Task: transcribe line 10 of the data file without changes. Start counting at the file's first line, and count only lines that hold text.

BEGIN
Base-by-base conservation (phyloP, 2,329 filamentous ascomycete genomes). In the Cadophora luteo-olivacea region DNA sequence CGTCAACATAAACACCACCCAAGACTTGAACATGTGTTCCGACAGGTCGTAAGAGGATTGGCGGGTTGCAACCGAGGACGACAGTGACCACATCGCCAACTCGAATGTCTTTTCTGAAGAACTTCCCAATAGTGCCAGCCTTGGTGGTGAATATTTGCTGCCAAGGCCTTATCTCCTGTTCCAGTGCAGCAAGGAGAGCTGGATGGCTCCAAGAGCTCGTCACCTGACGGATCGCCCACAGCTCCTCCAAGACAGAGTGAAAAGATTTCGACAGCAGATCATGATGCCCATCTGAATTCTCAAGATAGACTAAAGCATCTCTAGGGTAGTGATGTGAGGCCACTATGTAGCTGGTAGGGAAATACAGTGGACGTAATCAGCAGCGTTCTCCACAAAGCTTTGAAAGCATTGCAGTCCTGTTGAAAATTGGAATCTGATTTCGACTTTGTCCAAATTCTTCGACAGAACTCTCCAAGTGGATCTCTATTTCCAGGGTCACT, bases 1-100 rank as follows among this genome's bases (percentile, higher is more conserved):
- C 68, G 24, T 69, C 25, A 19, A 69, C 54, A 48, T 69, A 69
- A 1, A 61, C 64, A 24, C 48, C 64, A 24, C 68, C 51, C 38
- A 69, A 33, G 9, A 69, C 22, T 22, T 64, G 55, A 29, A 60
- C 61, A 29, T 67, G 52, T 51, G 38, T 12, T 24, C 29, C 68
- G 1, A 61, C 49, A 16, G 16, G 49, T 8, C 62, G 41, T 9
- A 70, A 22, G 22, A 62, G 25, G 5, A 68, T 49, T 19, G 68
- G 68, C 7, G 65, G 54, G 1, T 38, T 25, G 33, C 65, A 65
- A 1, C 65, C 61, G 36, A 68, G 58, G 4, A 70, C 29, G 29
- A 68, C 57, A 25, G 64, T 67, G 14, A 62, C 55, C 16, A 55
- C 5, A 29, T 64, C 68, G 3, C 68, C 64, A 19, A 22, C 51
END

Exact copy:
- A 68, C 57, A 25, G 64, T 67, G 14, A 62, C 55, C 16, A 55